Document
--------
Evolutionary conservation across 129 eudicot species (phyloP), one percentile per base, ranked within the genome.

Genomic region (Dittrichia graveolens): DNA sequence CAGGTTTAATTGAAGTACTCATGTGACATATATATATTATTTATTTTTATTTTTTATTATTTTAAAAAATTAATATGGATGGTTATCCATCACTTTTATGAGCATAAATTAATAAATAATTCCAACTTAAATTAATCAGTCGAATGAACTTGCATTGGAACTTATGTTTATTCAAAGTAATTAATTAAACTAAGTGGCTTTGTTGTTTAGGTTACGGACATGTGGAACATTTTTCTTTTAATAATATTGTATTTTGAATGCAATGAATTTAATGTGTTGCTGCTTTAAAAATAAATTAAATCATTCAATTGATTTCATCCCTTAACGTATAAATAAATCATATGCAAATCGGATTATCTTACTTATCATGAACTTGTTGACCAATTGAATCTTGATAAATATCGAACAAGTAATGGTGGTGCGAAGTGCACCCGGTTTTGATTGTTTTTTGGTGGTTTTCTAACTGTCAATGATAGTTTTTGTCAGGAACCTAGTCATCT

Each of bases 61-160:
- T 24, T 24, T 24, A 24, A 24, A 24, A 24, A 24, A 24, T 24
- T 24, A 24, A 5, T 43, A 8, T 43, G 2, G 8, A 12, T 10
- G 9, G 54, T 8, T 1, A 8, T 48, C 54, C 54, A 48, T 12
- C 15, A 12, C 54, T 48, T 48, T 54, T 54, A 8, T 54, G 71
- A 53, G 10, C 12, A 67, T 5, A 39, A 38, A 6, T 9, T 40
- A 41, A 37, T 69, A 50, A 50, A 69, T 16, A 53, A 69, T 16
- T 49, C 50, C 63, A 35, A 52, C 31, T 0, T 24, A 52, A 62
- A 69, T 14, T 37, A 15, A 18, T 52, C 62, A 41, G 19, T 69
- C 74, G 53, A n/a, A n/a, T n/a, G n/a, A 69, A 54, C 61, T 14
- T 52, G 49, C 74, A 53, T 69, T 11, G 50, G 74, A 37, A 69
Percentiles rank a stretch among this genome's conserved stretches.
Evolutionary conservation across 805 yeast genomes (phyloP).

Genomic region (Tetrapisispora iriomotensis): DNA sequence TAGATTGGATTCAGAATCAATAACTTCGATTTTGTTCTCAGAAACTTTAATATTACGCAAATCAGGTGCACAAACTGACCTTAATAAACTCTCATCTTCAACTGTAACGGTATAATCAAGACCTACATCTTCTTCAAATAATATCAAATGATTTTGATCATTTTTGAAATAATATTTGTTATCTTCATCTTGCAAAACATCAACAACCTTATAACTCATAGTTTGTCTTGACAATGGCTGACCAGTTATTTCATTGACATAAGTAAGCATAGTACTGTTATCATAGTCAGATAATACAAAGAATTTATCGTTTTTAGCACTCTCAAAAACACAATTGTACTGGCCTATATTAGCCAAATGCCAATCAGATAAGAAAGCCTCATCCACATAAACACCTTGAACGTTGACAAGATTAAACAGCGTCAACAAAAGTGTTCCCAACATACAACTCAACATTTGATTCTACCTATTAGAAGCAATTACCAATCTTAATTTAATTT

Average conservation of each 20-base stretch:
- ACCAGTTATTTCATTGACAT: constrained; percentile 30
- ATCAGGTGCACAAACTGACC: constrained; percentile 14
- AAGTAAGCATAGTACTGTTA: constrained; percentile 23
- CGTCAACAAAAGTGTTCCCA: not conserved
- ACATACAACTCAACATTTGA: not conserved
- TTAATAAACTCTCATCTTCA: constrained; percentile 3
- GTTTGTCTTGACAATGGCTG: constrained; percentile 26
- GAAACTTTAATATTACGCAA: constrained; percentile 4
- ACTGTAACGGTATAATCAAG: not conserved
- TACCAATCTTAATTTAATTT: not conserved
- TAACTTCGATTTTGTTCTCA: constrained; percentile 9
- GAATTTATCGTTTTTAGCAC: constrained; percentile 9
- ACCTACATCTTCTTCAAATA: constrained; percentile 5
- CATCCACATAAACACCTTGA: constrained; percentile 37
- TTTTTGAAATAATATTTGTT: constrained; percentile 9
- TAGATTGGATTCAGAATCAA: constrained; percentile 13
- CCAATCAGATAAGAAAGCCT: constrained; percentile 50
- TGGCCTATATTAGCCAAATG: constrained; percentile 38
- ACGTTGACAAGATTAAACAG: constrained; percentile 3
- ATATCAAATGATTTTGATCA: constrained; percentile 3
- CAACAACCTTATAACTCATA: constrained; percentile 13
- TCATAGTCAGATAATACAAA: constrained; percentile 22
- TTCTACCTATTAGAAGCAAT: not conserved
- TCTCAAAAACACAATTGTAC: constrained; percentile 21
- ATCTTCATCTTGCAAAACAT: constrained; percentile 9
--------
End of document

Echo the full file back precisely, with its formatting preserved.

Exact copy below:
Evolutionary conservation across 129 eudicot species (phyloP), one percentile per base, ranked within the genome.

Genomic region (Dittrichia graveolens): DNA sequence CAGGTTTAATTGAAGTACTCATGTGACATATATATATTATTTATTTTTATTTTTTATTATTTTAAAAAATTAATATGGATGGTTATCCATCACTTTTATGAGCATAAATTAATAAATAATTCCAACTTAAATTAATCAGTCGAATGAACTTGCATTGGAACTTATGTTTATTCAAAGTAATTAATTAAACTAAGTGGCTTTGTTGTTTAGGTTACGGACATGTGGAACATTTTTCTTTTAATAATATTGTATTTTGAATGCAATGAATTTAATGTGTTGCTGCTTTAAAAATAAATTAAATCATTCAATTGATTTCATCCCTTAACGTATAAATAAATCATATGCAAATCGGATTATCTTACTTATCATGAACTTGTTGACCAATTGAATCTTGATAAATATCGAACAAGTAATGGTGGTGCGAAGTGCACCCGGTTTTGATTGTTTTTTGGTGGTTTTCTAACTGTCAATGATAGTTTTTGTCAGGAACCTAGTCATCT

Each of bases 61-160:
- T 24, T 24, T 24, A 24, A 24, A 24, A 24, A 24, A 24, T 24
- T 24, A 24, A 5, T 43, A 8, T 43, G 2, G 8, A 12, T 10
- G 9, G 54, T 8, T 1, A 8, T 48, C 54, C 54, A 48, T 12
- C 15, A 12, C 54, T 48, T 48, T 54, T 54, A 8, T 54, G 71
- A 53, G 10, C 12, A 67, T 5, A 39, A 38, A 6, T 9, T 40
- A 41, A 37, T 69, A 50, A 50, A 69, T 16, A 53, A 69, T 16
- T 49, C 50, C 63, A 35, A 52, C 31, T 0, T 24, A 52, A 62
- A 69, T 14, T 37, A 15, A 18, T 52, C 62, A 41, G 19, T 69
- C 74, G 53, A n/a, A n/a, T n/a, G n/a, A 69, A 54, C 61, T 14
- T 52, G 49, C 74, A 53, T 69, T 11, G 50, G 74, A 37, A 69
Percentiles rank a stretch among this genome's conserved stretches.
Evolutionary conservation across 805 yeast genomes (phyloP).

Genomic region (Tetrapisispora iriomotensis): DNA sequence TAGATTGGATTCAGAATCAATAACTTCGATTTTGTTCTCAGAAACTTTAATATTACGCAAATCAGGTGCACAAACTGACCTTAATAAACTCTCATCTTCAACTGTAACGGTATAATCAAGACCTACATCTTCTTCAAATAATATCAAATGATTTTGATCATTTTTGAAATAATATTTGTTATCTTCATCTTGCAAAACATCAACAACCTTATAACTCATAGTTTGTCTTGACAATGGCTGACCAGTTATTTCATTGACATAAGTAAGCATAGTACTGTTATCATAGTCAGATAATACAAAGAATTTATCGTTTTTAGCACTCTCAAAAACACAATTGTACTGGCCTATATTAGCCAAATGCCAATCAGATAAGAAAGCCTCATCCACATAAACACCTTGAACGTTGACAAGATTAAACAGCGTCAACAAAAGTGTTCCCAACATACAACTCAACATTTGATTCTACCTATTAGAAGCAATTACCAATCTTAATTTAATTT

Average conservation of each 20-base stretch:
- ACCAGTTATTTCATTGACAT: constrained; percentile 30
- ATCAGGTGCACAAACTGACC: constrained; percentile 14
- AAGTAAGCATAGTACTGTTA: constrained; percentile 23
- CGTCAACAAAAGTGTTCCCA: not conserved
- ACATACAACTCAACATTTGA: not conserved
- TTAATAAACTCTCATCTTCA: constrained; percentile 3
- GTTTGTCTTGACAATGGCTG: constrained; percentile 26
- GAAACTTTAATATTACGCAA: constrained; percentile 4
- ACTGTAACGGTATAATCAAG: not conserved
- TACCAATCTTAATTTAATTT: not conserved
- TAACTTCGATTTTGTTCTCA: constrained; percentile 9
- GAATTTATCGTTTTTAGCAC: constrained; percentile 9
- ACCTACATCTTCTTCAAATA: constrained; percentile 5
- CATCCACATAAACACCTTGA: constrained; percentile 37
- TTTTTGAAATAATATTTGTT: constrained; percentile 9
- TAGATTGGATTCAGAATCAA: constrained; percentile 13
- CCAATCAGATAAGAAAGCCT: constrained; percentile 50
- TGGCCTATATTAGCCAAATG: constrained; percentile 38
- ACGTTGACAAGATTAAACAG: constrained; percentile 3
- ATATCAAATGATTTTGATCA: constrained; percentile 3
- CAACAACCTTATAACTCATA: constrained; percentile 13
- TCATAGTCAGATAATACAAA: constrained; percentile 22
- TTCTACCTATTAGAAGCAAT: not conserved
- TCTCAAAAACACAATTGTAC: constrained; percentile 21
- ATCTTCATCTTGCAAAACAT: constrained; percentile 9